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July 6, 2009

GM must show it can navigate choppy seas


Today marks the end of a new beginning for General Motors, for Chrysler, and indeed for Detroit.

A federal judge’s ruling late Sunday that GM may proceed with a sale of its good assets to a new company, while leaving behind billions of dollars in debts, unneeded plants and other costs, caps a swift, dramatic push by President Barack Obama to take both GM and Chrysler in and out of Chapter 11 bankruptcy in less than three months.


Obama is scheduled to visit the Detroit area July 14.

Let us hope he does not prematurely declare victory in the federal bailout of the U.S. auto industry, for this is merely Step 1 in a long and perilous journey from the brink of disaster.

Think of it this way: Uncle Sam has rushed to the aid of GM and Chrysler, two very leaky boats, and kept them from sinking.

So far.

Quick repair jobs have been done to patch leaks, shed weight and make some changes to the crews, at a cost fast approaching $50 billion.

But are these vessels really seaworthy?

Can they survive the turbulent storms that surely await them?

Signals from Obama’s auto industry auto task force leaders suggest that they are acutely aware that the worst possible outcome for Obama would be the collapse of GM and/or Chrysler a year or two after exiting bankruptcy.

Look for the federal overseers of Chrysler and especially GM, where taxpayer ownership exceeds 60%, to be very vigilant in the months ahead. They will closely scrutinize GM’s president and CEO Fritz Henderson and his new board of directors, looking for evidence that a nimbler company and culture are emerging.

The feds have changed the captains and crew of both GM and Chrysler once already, and they will not hesitate to do so again if they deem necessary.

If that’s troubling to many people in Detroit and across America, well, it’s troubling to try to steer big ships through totally uncharted waters. And that’s where we are.

For now, GM and Chrysler are poised to leave the harbor and set sail again after their rapid repair jobs. Let’s wish both a long and prosperous journey.

LINK:GM must show it can navigate choppy seas | Freep.com | Detroit Free Press
 

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Judge approves GM asset sale

Judge approves GM asset sale

Posted Monday, Jul 6, 2009, 11:57 am in Employee News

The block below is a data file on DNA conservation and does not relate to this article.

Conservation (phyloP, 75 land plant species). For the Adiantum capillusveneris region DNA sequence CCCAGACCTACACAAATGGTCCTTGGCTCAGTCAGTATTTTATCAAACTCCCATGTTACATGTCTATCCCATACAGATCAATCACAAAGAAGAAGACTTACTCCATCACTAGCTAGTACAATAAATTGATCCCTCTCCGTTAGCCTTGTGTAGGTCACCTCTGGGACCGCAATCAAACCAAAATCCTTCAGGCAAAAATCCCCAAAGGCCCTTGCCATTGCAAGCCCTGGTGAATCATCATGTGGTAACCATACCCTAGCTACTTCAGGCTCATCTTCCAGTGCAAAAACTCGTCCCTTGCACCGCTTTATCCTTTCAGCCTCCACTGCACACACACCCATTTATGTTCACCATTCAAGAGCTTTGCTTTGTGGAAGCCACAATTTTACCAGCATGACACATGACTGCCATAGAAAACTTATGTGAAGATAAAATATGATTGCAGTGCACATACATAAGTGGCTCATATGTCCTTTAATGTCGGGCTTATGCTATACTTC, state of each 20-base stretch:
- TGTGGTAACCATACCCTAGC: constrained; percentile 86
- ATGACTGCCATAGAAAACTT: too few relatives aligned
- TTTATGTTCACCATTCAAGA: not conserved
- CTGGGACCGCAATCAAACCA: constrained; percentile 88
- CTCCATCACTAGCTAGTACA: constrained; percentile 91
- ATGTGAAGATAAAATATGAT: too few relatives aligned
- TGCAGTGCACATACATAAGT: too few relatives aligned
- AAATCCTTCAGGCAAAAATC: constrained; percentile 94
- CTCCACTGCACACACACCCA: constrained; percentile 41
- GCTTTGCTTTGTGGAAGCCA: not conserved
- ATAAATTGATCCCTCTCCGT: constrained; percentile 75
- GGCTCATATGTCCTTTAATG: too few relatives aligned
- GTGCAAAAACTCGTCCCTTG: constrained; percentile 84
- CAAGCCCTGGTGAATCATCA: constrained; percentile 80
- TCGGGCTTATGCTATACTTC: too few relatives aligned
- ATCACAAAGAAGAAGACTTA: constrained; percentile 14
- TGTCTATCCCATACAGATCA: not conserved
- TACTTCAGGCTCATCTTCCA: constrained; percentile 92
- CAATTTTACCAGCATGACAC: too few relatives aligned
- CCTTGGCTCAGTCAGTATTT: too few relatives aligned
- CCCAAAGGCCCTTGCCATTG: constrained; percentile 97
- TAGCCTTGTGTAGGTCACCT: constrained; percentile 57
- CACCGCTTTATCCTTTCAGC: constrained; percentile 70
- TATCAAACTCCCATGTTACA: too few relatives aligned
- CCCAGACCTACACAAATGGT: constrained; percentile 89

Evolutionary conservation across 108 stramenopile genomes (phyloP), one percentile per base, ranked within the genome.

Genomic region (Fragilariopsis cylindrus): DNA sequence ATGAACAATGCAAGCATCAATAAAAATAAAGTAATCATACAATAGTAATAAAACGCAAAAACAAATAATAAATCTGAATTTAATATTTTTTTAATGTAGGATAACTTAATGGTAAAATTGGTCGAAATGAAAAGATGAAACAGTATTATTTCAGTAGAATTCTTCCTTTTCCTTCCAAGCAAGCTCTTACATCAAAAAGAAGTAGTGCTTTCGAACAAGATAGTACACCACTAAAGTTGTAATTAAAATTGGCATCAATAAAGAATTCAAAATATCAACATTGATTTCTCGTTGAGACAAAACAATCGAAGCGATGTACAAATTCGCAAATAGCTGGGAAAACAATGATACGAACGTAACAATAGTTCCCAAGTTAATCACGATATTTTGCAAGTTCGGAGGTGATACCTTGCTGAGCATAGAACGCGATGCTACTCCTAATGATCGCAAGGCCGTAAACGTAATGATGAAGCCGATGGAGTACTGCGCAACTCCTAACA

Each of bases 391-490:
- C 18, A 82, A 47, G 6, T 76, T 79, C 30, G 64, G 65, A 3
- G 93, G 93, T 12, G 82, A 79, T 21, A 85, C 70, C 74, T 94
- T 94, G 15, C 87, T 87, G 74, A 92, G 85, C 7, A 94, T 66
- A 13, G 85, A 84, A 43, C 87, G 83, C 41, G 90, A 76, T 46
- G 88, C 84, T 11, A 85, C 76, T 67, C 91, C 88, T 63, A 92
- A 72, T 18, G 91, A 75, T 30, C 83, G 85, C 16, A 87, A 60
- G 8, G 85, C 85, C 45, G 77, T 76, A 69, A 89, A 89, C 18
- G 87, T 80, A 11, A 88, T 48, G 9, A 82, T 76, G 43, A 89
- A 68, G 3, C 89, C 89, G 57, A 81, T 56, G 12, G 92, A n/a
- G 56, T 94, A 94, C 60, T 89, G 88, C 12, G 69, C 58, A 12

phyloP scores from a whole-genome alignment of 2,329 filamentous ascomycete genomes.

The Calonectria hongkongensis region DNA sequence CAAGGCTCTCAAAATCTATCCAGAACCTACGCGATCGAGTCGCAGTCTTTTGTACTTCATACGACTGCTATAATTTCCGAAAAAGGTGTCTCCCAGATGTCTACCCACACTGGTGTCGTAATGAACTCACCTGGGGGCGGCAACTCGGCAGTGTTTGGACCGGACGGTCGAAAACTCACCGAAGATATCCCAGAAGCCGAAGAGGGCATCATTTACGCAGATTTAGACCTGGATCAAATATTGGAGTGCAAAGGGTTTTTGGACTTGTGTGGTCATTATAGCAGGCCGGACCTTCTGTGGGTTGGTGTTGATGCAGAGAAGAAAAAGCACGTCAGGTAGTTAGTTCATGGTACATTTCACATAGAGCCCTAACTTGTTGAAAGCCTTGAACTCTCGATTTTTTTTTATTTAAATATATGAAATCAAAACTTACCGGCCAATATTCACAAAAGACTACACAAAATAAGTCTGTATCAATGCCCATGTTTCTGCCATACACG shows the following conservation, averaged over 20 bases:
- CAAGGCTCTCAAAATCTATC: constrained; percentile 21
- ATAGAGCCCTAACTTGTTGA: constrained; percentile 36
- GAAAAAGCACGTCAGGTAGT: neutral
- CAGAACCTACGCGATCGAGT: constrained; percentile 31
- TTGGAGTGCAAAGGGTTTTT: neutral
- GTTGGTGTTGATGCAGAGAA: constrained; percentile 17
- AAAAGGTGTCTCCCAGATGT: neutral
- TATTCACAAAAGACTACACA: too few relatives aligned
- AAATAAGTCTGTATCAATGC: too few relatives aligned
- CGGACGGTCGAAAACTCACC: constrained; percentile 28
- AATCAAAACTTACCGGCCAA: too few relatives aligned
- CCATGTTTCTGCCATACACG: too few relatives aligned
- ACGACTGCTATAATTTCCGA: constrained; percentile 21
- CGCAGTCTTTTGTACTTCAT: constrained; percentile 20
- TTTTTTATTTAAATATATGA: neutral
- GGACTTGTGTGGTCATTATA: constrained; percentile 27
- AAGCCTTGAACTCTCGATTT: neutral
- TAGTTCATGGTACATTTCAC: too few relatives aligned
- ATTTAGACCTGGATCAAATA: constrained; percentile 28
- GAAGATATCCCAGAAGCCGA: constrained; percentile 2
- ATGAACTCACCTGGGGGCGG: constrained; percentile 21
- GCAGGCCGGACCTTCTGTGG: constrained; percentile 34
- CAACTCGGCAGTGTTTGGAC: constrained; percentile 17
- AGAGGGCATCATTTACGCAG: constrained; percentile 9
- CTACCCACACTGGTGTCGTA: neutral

General Motors Corp. won approval late Sunday to sell its best assets to a government-owned company, paving the way for a stunningly swift emergence from Chapter 11 bankruptcy less than 40 days after GM filed for court protection, The Detroit News reported.

Once the sale closes, which is not expected before noon Thursday, the 100-year-old automaker will be majority-owned by the U.S. Treasury Department, the paper said. The government will have a 60.8 percent stake after providing more than $50 billion in financial aid to keep the iconic American company from liquidating and becoming perhaps the greatest industrial failure in the nation’s history, the News said.

“GM cannot survive with its continuing losses and associated loss of liquidity and without the governmental funding that will expire in a matter of days,” U.S. Bankruptcy Judge Robert Gerber wrote in his 95-page opinion. “As nobody can seriously dispute, the only alternative to an immediate sale is liquidation—a disastrous result for GM’s creditors, its employees, the suppliers who depend on GM for their own existence and the communities in which GM operates.”

Barring a successful last-ditch appeal by creditors to block the sale, the U.S. Treasury Department—through its Vehicle Acquisition Holdings LLC—would be able to close on the deal after noon Thursday, the paper said. GM and the Treasury Department had asked Gerber to make his ruling effective immediately, allowing the sale of GM’s assets to close as early as today, but under Gerber’s order, GM and the Treasury Department aren’t authorized to close the deal until after noon on Thursday, giving objectors a chance to file an appeal and win a court stay. But Gerber warned objectors that the government might not wait that long, the story said. (The Detroit News)
 
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